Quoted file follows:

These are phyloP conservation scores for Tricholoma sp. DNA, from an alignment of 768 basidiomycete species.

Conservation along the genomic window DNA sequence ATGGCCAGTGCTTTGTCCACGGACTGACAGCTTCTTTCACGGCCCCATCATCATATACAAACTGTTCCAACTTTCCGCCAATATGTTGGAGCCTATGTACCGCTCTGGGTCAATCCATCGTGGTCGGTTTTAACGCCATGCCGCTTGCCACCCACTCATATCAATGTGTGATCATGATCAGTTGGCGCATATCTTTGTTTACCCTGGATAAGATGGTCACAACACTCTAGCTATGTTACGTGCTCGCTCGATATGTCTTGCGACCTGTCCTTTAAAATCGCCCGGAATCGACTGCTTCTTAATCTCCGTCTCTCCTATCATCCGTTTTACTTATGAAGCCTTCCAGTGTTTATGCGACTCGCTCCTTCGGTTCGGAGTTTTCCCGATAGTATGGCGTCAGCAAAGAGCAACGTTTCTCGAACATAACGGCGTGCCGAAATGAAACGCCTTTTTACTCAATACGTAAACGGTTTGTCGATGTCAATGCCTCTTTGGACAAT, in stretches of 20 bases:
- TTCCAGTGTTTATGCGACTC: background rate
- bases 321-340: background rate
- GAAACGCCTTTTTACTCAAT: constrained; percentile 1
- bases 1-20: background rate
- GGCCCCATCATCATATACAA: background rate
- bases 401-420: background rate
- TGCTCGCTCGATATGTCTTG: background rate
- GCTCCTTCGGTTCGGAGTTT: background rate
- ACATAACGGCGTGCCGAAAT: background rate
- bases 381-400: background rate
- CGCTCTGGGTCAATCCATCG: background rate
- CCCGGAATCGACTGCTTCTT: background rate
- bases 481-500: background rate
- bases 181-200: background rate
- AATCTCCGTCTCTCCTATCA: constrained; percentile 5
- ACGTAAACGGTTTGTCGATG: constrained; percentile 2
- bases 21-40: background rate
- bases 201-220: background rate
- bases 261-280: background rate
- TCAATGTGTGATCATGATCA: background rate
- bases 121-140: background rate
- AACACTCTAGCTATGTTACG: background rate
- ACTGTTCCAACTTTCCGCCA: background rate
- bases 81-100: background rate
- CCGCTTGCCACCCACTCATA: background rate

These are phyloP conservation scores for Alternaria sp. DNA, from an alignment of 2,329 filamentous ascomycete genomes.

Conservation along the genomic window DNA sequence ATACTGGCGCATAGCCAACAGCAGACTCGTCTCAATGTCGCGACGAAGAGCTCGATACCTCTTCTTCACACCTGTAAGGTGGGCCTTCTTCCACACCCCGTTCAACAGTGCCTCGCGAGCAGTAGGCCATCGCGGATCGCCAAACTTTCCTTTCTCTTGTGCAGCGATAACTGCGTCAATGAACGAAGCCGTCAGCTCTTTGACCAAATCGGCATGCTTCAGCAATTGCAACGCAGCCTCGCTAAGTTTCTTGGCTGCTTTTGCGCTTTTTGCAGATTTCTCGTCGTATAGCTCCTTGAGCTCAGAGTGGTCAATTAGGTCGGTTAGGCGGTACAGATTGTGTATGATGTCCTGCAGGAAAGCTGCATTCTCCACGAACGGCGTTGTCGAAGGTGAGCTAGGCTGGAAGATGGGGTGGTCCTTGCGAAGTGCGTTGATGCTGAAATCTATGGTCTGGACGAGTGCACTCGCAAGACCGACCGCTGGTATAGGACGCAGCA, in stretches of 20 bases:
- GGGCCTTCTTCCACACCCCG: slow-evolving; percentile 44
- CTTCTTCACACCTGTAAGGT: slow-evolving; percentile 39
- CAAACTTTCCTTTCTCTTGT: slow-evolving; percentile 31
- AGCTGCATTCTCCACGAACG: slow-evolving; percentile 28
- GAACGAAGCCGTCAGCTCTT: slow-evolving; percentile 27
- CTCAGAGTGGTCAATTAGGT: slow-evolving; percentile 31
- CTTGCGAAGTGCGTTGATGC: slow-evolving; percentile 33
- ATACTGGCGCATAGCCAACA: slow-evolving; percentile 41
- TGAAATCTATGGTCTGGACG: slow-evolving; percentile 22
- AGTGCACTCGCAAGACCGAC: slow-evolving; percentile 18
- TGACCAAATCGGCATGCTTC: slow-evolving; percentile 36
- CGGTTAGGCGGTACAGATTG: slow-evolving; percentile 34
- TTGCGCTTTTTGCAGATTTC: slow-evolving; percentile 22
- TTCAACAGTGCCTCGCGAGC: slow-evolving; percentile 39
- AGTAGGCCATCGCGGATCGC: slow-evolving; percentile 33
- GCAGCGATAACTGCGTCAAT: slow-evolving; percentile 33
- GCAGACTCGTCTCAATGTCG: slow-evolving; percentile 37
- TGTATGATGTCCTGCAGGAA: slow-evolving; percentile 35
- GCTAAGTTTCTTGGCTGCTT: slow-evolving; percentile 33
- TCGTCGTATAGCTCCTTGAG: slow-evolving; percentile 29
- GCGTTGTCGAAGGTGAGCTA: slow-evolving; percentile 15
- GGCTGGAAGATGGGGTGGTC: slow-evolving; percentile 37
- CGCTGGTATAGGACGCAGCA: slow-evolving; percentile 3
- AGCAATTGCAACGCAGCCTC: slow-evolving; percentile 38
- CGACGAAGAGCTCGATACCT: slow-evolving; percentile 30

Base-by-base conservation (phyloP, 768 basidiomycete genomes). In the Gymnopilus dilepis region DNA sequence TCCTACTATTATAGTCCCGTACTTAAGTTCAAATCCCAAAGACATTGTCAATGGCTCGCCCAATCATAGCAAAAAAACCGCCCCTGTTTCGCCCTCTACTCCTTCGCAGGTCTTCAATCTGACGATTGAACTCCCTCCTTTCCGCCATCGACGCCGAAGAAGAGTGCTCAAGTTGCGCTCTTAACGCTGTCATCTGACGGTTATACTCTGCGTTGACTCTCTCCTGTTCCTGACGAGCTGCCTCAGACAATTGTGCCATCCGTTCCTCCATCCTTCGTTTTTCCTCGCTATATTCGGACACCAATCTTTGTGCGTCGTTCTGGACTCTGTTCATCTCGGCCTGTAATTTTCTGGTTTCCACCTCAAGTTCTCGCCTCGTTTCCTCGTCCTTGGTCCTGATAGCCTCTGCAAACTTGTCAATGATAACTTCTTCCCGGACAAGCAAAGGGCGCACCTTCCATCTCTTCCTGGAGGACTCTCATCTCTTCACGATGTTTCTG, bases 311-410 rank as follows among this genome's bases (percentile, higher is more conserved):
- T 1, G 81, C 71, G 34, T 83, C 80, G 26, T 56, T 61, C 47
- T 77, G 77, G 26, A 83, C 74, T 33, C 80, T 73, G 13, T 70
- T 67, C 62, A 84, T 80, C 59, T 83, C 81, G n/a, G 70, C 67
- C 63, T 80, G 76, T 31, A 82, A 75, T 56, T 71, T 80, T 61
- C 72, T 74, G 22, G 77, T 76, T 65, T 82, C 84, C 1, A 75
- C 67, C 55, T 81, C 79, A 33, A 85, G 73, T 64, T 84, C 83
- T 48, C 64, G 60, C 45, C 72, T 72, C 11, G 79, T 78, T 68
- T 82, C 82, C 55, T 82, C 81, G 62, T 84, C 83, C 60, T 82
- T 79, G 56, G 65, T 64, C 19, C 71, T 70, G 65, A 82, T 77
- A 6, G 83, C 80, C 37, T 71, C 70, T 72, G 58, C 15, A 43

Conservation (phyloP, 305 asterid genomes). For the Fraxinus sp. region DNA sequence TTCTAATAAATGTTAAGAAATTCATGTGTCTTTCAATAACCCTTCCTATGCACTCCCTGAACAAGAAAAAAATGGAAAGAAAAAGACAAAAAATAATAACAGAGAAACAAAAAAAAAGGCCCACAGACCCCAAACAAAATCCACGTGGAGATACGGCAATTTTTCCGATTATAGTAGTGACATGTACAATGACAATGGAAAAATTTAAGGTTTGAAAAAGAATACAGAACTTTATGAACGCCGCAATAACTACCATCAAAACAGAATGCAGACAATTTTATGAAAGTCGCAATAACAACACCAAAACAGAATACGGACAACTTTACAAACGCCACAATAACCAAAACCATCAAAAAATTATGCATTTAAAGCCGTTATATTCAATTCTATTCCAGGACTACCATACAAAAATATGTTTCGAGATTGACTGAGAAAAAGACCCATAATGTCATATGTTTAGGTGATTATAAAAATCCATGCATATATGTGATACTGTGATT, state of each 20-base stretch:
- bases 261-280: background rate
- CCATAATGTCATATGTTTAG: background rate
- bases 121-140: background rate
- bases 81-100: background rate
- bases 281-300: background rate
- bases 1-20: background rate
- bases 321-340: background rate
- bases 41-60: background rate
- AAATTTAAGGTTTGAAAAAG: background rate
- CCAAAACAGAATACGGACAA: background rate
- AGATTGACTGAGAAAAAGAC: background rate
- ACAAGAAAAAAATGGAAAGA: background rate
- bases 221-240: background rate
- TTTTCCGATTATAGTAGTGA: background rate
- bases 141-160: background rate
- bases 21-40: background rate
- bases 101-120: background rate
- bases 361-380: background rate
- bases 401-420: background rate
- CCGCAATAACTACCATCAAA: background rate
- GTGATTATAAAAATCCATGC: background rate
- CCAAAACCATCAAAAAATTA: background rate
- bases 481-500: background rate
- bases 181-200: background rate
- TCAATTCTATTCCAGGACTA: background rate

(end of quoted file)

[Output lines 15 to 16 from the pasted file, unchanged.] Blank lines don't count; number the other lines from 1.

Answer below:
- bases 481-500: background rate
- bases 181-200: background rate